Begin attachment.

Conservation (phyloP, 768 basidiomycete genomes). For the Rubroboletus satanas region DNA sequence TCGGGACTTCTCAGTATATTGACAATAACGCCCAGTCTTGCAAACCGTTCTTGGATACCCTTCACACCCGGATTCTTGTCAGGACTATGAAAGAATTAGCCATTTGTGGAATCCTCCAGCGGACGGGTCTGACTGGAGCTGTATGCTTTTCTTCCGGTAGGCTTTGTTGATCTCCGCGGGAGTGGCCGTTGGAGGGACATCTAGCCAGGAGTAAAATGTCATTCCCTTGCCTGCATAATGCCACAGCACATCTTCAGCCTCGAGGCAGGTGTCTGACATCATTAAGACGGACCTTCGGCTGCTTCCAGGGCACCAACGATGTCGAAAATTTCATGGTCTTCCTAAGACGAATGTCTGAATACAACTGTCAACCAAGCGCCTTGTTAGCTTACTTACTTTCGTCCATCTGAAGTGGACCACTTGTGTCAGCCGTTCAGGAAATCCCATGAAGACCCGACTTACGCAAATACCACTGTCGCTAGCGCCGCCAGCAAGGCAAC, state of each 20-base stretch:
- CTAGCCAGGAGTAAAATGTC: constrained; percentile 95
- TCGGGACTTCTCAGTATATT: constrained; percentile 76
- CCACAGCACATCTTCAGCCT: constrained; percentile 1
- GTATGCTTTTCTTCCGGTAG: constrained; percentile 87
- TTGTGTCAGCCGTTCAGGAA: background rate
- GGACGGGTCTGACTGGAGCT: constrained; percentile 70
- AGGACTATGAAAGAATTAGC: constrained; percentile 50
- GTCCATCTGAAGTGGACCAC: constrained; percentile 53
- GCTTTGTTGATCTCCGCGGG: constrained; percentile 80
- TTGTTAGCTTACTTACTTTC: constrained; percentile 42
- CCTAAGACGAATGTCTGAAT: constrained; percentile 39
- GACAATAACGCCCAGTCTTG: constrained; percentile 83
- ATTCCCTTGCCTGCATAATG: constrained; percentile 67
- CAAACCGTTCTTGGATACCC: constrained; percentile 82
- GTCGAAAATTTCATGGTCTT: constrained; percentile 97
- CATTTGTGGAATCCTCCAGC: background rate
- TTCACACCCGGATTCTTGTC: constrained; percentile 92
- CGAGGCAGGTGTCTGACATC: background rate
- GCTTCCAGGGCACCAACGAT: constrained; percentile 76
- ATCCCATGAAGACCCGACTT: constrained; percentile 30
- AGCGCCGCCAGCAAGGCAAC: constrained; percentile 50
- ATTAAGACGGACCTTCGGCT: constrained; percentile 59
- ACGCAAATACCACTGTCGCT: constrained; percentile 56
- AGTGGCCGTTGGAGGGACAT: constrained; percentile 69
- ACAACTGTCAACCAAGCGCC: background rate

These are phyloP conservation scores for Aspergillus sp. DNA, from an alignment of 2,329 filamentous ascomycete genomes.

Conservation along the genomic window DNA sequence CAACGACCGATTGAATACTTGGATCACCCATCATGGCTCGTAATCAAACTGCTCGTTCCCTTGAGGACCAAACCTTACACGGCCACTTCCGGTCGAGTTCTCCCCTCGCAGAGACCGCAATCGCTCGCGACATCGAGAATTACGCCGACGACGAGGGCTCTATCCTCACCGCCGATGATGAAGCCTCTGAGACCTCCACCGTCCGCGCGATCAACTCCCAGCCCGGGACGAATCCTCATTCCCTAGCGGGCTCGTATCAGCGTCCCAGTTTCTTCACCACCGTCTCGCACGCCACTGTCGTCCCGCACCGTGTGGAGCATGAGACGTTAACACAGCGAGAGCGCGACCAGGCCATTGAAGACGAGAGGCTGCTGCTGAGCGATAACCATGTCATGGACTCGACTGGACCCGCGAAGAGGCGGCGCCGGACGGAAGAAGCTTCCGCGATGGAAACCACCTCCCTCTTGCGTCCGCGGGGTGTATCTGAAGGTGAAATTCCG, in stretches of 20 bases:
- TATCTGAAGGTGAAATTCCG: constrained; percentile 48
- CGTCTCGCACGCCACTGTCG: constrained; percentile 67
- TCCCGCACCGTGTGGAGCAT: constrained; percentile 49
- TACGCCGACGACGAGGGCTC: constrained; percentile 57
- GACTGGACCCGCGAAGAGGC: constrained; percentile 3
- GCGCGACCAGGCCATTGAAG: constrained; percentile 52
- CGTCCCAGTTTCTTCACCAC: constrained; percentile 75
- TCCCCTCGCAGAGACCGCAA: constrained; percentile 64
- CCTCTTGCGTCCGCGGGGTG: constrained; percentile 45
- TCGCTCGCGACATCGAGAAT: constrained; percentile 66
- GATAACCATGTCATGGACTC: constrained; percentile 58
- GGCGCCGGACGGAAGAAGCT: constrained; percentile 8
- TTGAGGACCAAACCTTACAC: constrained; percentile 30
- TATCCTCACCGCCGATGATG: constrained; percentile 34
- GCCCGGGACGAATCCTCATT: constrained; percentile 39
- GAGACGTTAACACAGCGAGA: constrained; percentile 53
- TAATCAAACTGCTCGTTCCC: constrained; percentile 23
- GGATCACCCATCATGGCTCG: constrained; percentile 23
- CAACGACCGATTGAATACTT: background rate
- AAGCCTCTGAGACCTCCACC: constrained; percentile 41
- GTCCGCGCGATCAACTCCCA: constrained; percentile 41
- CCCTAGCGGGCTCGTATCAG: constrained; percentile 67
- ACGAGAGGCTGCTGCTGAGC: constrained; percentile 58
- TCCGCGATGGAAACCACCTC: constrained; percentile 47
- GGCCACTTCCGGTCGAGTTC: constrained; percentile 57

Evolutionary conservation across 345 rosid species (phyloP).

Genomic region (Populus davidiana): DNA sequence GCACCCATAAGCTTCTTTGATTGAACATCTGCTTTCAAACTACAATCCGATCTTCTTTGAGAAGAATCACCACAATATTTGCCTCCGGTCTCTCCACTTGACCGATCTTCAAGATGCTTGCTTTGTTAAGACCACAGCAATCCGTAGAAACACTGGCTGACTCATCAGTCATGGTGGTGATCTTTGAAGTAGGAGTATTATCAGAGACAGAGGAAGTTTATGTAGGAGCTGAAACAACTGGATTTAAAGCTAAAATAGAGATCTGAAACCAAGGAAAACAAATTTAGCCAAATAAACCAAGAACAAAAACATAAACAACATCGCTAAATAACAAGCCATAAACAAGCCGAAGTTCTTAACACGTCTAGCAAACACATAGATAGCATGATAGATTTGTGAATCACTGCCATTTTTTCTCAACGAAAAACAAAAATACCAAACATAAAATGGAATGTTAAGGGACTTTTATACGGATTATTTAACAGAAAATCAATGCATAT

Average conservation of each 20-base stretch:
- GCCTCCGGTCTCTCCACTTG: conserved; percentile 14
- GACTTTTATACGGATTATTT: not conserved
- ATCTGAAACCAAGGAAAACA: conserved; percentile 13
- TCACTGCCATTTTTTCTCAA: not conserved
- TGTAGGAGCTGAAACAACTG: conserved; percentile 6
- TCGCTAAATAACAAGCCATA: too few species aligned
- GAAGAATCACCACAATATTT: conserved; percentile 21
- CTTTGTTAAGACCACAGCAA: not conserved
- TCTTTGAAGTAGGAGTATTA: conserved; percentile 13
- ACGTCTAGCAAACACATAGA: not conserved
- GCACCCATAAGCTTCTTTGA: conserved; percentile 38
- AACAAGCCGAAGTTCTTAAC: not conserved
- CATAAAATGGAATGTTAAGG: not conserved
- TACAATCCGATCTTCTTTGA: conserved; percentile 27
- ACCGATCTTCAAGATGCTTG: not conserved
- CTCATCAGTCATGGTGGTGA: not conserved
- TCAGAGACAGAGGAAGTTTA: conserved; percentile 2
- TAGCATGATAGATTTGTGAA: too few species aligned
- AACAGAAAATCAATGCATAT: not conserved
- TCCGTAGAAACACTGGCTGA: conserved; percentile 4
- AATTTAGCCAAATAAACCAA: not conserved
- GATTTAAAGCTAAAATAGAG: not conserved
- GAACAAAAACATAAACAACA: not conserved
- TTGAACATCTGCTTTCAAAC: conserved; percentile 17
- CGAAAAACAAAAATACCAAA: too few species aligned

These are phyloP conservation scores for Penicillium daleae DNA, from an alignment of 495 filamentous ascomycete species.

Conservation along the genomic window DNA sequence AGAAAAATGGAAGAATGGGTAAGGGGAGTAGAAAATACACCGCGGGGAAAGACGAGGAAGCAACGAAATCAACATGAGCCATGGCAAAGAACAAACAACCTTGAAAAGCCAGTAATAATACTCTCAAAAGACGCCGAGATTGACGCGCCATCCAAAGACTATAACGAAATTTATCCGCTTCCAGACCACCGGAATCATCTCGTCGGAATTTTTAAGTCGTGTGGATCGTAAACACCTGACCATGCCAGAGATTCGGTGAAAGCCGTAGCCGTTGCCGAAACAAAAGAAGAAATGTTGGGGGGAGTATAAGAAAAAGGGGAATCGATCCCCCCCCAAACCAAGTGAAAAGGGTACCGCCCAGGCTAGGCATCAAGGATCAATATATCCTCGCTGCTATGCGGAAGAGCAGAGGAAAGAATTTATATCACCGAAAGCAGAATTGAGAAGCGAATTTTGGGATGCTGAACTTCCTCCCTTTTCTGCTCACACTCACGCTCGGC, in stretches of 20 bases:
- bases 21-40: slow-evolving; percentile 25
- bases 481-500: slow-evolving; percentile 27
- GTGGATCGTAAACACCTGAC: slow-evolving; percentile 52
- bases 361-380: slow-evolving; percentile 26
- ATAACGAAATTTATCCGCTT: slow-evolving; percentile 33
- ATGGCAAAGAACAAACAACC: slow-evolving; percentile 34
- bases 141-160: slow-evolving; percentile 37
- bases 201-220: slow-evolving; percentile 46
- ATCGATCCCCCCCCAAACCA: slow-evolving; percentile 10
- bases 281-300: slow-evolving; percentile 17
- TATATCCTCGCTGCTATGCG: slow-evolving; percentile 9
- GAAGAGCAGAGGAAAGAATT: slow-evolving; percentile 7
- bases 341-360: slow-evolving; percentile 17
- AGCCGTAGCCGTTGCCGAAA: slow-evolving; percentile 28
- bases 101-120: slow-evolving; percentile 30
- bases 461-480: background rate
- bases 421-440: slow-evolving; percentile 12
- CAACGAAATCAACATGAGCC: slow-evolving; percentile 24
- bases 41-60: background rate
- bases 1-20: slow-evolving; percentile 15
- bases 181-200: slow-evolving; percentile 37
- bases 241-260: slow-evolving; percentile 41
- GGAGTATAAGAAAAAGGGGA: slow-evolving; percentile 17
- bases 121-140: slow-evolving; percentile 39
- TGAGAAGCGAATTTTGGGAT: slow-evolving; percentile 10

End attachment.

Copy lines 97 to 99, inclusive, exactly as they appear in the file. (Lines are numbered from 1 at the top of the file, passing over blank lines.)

- AGCCGTAGCCGTTGCCGAAA: slow-evolving; percentile 28
- bases 101-120: slow-evolving; percentile 30
- bases 461-480: background rate